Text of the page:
Company events are organized for employees for a variety of reasons—to boost morale, improve workplace relationships, foster teamwork, celebrate a holiday or special occasion, or as a reward for hard work.
But what happens if you’re injured at one of these work events? Will you qualify for workers’ comp benefits? A lot of ambiguity surrounds whether an employer is legally responsible for an accident that happens to an employee during a work event, so it’s vital that you understand your rights as an injured worker under Arizona law.
While many people assume that the employer should be held responsible if an accident occurs during an event for work, legally, workers’ compensation only covers injuries that happen out of or in the course of employment. This article will explain what that could mean for your claim.
What does “in the course of employment” mean?
Social work events may be considered within the course of employment if any of these situations apply:
- The event happened on the work premises during either a recreational period or an established part of the work day. If, however, the event occurred off-site and outside of normal work hours when employees are off the clock, the injury will likely not be covered under workers’ comp.
- The employer or manager derived direct benefits from the activity or event (as may be the case in brainstorming or team-building exercises). If, however, the event only benefited the employee, the injury will likely not be covered under workers’ comp.
- The employer required participation in the event (either explicitly or implicitly). This may be applicable if the employer implied or stated there would be consequences for failure to attend the event. In many cases, if the event was purely voluntary, the injury may not be covered under workers’ comp.
Responsibilities of the employer, employee, and 3rd-party host
Ensuring safety in the workplace or at an off-site work event is a shared responsibility. To help decrease the possibility of an accident, employers, employees and 3rd-party hosts should all take appropriate measures.
The employer should ensure that:
- Safety measures are in place to minimize the chance of injury (regardless of the location).
- Established protocols exist so employees and employers know what to do if an injury occurs.
- Appropriate insurance coverage is obtained prior to the event to limit employer liability.
- Alcohol use is limited or prohibited.
During a company event, employees have some responsibility for their own safety. As an employee, you should keep the following personal responsibilities in mind:
- Familiarize yourself with the venue, including all exits and fire alarms.
- Do not use any machine or equipment during the event that you’re unfamiliar with that could endanger your safety or that of the other employees.
- Consider abstaining from alcohol use, even if alcohol is provided.
Third-party host responsibilities
The 3rd-party host has many responsibilities, including ensuring that:
- The event space is clean and safe, and all equipment is in proper working order.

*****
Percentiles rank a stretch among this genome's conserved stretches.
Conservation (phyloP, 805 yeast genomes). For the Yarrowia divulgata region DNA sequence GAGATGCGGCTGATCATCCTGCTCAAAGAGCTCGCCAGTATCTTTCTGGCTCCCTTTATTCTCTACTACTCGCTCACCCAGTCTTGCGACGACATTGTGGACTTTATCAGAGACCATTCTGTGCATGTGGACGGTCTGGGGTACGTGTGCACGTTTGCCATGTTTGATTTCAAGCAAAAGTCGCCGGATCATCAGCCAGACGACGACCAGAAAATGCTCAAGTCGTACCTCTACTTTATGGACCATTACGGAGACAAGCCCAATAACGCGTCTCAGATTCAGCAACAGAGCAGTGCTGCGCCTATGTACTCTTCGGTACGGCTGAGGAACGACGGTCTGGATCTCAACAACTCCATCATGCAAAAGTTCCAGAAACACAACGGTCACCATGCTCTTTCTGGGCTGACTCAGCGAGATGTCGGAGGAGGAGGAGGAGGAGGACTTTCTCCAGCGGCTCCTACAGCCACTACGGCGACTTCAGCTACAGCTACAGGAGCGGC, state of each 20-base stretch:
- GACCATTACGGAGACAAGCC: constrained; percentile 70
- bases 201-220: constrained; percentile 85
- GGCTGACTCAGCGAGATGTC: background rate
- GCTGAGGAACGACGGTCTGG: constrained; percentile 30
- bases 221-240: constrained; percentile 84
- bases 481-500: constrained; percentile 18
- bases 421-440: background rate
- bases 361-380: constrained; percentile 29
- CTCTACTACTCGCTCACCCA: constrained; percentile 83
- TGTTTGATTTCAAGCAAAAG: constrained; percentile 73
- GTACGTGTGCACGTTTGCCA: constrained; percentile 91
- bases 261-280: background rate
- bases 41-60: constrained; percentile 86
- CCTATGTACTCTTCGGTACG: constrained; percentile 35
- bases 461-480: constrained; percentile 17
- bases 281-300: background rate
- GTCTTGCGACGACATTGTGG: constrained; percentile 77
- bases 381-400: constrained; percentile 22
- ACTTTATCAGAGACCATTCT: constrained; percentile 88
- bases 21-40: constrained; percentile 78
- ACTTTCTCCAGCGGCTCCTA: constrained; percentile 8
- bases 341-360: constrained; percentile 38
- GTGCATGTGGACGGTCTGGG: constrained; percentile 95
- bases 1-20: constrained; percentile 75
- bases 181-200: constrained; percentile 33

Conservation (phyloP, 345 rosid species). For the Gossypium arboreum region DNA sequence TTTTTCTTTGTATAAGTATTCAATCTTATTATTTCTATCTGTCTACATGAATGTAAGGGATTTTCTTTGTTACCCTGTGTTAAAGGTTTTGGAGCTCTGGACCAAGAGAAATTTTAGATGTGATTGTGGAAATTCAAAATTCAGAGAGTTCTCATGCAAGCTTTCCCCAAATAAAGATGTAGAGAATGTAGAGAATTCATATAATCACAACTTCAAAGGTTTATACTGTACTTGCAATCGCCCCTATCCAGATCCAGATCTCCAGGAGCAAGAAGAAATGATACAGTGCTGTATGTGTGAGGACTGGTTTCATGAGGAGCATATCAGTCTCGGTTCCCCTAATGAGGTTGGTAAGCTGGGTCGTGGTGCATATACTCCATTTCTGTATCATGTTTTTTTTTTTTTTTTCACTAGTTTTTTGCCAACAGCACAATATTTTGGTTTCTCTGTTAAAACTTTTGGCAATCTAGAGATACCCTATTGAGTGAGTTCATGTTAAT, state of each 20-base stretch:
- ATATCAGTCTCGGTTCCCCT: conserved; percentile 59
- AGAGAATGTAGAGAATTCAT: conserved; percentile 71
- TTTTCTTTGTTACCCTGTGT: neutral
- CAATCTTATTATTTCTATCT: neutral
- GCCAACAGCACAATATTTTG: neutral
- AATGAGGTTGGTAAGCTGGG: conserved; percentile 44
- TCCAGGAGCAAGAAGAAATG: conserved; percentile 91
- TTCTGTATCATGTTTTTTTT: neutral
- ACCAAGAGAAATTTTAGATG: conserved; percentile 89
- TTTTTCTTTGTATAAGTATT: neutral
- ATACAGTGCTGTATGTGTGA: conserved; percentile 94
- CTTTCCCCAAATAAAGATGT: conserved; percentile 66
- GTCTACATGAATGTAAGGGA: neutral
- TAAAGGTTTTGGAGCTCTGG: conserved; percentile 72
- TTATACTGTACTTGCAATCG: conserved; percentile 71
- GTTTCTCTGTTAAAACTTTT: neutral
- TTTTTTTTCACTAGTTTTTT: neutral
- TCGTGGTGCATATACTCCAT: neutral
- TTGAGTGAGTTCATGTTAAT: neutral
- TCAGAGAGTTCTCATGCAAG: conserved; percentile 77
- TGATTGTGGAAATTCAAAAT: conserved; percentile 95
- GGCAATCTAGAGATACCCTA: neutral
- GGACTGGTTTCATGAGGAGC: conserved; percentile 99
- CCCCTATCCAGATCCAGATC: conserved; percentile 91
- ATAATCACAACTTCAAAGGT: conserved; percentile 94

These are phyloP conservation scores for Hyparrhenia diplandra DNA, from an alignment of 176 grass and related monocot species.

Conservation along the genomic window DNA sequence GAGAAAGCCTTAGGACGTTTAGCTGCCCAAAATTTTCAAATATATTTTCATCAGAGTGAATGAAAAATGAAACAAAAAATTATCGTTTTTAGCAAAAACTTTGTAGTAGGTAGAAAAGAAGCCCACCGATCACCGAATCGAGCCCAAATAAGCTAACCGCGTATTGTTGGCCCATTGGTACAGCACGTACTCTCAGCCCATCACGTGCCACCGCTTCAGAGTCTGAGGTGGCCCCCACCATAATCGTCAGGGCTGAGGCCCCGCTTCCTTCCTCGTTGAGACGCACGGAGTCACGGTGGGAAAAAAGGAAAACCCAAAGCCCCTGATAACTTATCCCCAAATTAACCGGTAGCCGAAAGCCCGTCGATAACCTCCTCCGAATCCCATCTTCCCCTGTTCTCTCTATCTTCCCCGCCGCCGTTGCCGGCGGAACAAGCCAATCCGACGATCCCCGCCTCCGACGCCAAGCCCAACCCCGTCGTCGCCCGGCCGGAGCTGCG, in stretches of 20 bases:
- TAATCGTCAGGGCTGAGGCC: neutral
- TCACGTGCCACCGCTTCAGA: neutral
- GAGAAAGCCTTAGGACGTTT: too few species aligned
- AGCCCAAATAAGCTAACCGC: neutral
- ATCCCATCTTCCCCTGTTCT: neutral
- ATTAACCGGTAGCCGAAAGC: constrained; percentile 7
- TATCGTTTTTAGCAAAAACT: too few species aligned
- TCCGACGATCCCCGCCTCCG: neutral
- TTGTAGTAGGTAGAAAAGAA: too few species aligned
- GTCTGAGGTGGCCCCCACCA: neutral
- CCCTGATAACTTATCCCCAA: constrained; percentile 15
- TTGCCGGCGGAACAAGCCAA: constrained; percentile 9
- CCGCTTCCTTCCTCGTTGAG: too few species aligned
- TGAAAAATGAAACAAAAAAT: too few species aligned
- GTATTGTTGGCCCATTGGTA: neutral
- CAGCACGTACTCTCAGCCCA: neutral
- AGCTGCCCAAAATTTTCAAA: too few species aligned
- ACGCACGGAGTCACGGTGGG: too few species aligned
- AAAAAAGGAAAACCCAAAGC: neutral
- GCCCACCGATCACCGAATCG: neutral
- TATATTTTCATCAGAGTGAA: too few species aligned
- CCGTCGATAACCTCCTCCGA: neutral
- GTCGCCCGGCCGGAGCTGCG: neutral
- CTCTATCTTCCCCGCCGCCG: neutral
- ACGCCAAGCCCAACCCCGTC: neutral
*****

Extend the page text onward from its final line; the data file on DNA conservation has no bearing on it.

- Emergency protocols are in place in case of an accident.
- Occupancy limits are adhered to, if applicable.
- Entry and exit points are clearly marked and accessible to everyone at the event.
What should you do if you’re injured at a work event?
If you get injured at a work event, it’s imperative that you don’t do anything to hurt your chance of being compensated. While it may not be immediately evident whether a particular event falls under the legal definition of being in the course of employment, you should take the following steps to ensure you remain eligible for any potential benefits.
- Seek immediate medical care. This is a vital step, even if you don’t initially feel that you sustained a significant injury, since many injuries take days or weeks to fully surface. A doctor can help establish that any injuries you incurred were a direct result of the accident, which is crucial if you want to qualify for benefits in any workers’ comp case.
- Notify your employer of your injury. This should be done as soon as possible after the injury and in writing when possible.
- File a workers’ comp claim. This must typically be done within 1 year of your injury or you risk losing your chance to receive compensation.
- Contact a workers’ comp attorney if your claim is denied. Legitimate workers’ compensation claims are denied every day, so make sure you speak with an attorney to find out if you have a legal right to compensation.
When to contact an Arizona workers’ comp attorney
Workers’ comp claims for injuries that happen at a work event can be more complicated than most. The best advice for anyone who suffers an injury during an off-site work event is to consult an experienced workers’ compensation lawyer as soon as possible.
While not every injury that occurs at a work event will qualify for workers’ comp benefits under Arizona law, an experienced workers’ compensation lawyer can advise you on your chances of recovering benefits for your specific circumstances. If they believe you qualify, they can gather evidence for your case and negotiate with your employer and their insurance company to get you the maximum compensation you deserve.